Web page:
Joseph Aguilera Claims He Doesn't Remember Beating Elderly Homeless Man to Death
Joseph Nicholas Aguilera told police he did not remember punching an elderly homeless man to death in Phoenix on July 11.
Aguilera, a 30-year-old Army veteran, did not deny being the man captured on surveillance footage at a nearby gas station but told police he "did not remember assaulting anyone at that date and time," according to court documents obtained by New Times.
After police sent out still images of that surveillance footage to media outlets on Friday, police got a call about the man in the photo that evening.
Aguilera's brother-in-law identified him for police, and Aguilera's family turned over the shirt and San Francisco Giants hat seen in the surveillance footage. When police found Aguilera, he was wearing the camouflage pants he was seen wearing in the video.
A witness -- apparently the lone witness to the deadly beating -- identified Aguilera as the man he was punch the elderly man, according to the court documents.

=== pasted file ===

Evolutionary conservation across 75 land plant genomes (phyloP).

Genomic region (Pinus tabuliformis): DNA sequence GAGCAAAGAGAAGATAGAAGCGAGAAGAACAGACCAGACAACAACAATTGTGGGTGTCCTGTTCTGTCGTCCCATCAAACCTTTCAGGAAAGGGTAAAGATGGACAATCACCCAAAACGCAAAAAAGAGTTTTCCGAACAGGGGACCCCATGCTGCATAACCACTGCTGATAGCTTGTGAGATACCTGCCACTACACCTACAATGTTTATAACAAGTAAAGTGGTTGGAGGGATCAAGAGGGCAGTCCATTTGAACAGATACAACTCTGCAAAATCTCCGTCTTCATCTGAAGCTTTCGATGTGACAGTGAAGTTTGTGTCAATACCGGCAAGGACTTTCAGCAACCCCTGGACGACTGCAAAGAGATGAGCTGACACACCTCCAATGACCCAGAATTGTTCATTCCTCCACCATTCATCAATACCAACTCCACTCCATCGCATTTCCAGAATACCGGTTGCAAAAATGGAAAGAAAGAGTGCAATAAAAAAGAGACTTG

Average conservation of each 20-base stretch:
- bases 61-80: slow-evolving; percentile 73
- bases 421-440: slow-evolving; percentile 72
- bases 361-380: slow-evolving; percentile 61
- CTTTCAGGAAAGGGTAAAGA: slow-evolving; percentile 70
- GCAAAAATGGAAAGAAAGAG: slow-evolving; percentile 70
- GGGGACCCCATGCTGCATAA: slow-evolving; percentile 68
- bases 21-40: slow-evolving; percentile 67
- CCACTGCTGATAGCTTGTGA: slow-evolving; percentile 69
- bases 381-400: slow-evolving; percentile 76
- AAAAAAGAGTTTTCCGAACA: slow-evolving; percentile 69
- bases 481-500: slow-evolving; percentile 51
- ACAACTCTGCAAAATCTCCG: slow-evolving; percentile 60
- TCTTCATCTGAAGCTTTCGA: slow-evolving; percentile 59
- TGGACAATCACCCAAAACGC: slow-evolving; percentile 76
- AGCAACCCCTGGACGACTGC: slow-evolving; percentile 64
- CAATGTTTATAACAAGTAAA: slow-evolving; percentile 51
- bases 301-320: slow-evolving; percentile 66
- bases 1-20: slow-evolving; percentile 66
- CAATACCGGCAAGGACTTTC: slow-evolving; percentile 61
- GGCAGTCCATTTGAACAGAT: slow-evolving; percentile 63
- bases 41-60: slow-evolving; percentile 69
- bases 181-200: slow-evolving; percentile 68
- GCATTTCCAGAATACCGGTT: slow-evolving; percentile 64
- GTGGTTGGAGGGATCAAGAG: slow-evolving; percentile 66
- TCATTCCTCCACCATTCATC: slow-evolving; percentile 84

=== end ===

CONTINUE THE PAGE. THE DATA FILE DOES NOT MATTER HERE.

That witness was at the gas station near 27th Avenue and McDowell Road around 8 p.m. on July 11, filling up on gas. He told police he watched as Aguilera left the convenience store and approached the elderly man, saying, "I'm going to fuck you up" -- apparently without any provocation.
Aguilera then swung at the elderly man -- who was in a defensive position -- and punched him unconscious at the bus stop, the witness said.
The victim, whom police haven't been able to identify yet, never regained consciousness and was pronounced dead at a hospital. The suspect ran away after punching the man.
Aguilera told police that it was him on the video, even confirming what he was holding in his hand on his way out -- lottery tickets.
But he said he didn't remember any assault. Aguilera was booked into jail on a charge of second-degree murder, and his bond was set at $500,000.
Aguilera's criminal history includes a 2006 DUI conviction. Charges were dismissed against him in a 2003 domestic violence case.
Get the This Week's Top Stories Newsletter
Every week we collect the latest news, music and arts stories — along with film and food reviews and the best things to do this week — so that you’ll never miss Phoenix New Times' biggest stories.